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Jesus Would Advocate for Civil Disobedience

In March, executive orders from governors across the country forced us to stay home, to close schools and churches and to shut down private businesses. Businesses were classified as either "essential" or "non-essential." All businesses deemed "non-essential" were forced to close. This included markets, clothing stores, boutiques, dine-in restaurants, and beauty salons. State parks, city parks, beaches, walking trails, lakes, and other wide open spaces were closed as well. Many people feel that the "social distancing," as it has come to be known, and stay at home executive orders violate their constitutional rights, such as our first amendment right to freely exercise our religion, our right to peaceably assemble, and that we shall not be deprived of life, liberty and the pursuit of happiness. Some of the people who feel their rights have been violated have decided to exercise their First Amendment right to protest. Some have even chosen

Covert Red Flags: The Real Things You Should Be Looking Out For in Relationships

Your relationship with your spouse should be the closest human relationship you ever have. As we are dating, we are assessing whether or not that person could potentially fit into our inner circle. This causes us to be on high alert for red flags. Most red flags are obvious--lack of communication, anger issues, irresponsibility, controlling behavior, abuse, etc. A quick Google search will bring up list upon list of red flags we should look out for. Being rude to waitstaff, not making your relationship public, not caring about XYZ, stone walling, gaslighting, and more can all be found on most lists. But what about the covert red flags? Those things that are less obvious. My first marriage taught me to look out for the overt red flags like the ones found in every advice column. My second marriage taught me to look out for covert red flags, ones that I never even realized were red flags until I could look back. The entire time we dated, I kept looking for the overt red fla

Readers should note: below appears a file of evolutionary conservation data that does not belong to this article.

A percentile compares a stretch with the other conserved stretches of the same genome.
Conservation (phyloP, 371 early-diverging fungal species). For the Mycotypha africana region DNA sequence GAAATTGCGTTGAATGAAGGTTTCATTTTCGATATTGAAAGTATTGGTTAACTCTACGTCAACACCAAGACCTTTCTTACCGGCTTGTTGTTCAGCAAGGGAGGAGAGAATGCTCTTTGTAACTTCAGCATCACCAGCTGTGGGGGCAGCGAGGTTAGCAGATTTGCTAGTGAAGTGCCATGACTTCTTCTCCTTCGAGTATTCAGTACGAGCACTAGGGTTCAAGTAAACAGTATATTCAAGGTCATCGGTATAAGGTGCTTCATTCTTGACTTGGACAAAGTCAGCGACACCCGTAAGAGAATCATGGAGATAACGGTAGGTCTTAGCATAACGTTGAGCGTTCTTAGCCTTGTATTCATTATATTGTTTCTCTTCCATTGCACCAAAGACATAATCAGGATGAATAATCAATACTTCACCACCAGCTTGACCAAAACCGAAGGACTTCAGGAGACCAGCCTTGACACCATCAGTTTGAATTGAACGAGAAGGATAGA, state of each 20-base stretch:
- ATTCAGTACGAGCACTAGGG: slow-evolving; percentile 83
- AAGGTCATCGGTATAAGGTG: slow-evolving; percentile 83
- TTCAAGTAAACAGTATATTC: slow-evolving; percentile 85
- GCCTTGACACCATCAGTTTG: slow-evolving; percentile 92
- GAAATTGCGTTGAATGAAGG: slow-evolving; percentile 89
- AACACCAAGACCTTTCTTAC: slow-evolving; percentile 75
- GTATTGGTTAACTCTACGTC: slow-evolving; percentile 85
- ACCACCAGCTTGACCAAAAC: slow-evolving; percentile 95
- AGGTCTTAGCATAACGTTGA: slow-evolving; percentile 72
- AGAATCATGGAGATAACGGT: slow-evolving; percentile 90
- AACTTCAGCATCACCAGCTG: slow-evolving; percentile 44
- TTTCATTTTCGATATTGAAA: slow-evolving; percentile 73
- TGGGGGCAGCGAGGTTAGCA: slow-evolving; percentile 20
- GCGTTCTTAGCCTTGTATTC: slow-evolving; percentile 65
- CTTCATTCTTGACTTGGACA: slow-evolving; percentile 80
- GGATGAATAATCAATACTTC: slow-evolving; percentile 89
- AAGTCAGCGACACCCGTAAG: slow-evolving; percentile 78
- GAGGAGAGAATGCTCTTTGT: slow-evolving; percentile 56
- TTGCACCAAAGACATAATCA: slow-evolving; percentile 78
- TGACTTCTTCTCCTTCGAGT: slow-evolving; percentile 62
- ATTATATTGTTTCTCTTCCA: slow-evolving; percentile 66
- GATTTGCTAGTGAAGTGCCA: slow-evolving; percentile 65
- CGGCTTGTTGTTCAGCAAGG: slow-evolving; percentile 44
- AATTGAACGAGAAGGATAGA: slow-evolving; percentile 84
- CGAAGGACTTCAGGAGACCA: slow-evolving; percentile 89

Because of Who I Am

Someone posted on Facebook the other day the following: Why would you fight for someone who clearly doesn't want you? Please let them go. You are valuable, just not to them. I thought about it for a minute, because I indeed fought for my husband when he clearly didn't want me. I fought for our marriage, even when he had zero interest in making our marriage work. He had already checked out and told me point-blank that he just didn't want to work on our marriage, but yet I fought on my knees before the Lord. Throughout the first few months of our separation, I prayed day-in and day-out. I beseeched the Lord to intercede. I rebuked Satan, and I prostrated myself before the Lord God Almighty. I went to therapy, and I watched sermons online. I listened to every Jimmy Evans podcast I could find. I journaled and devoured God's Word. I wrote my husband scriptures and prayers daily. I soon filled a 100-page journal front and back. Shortly after he left in June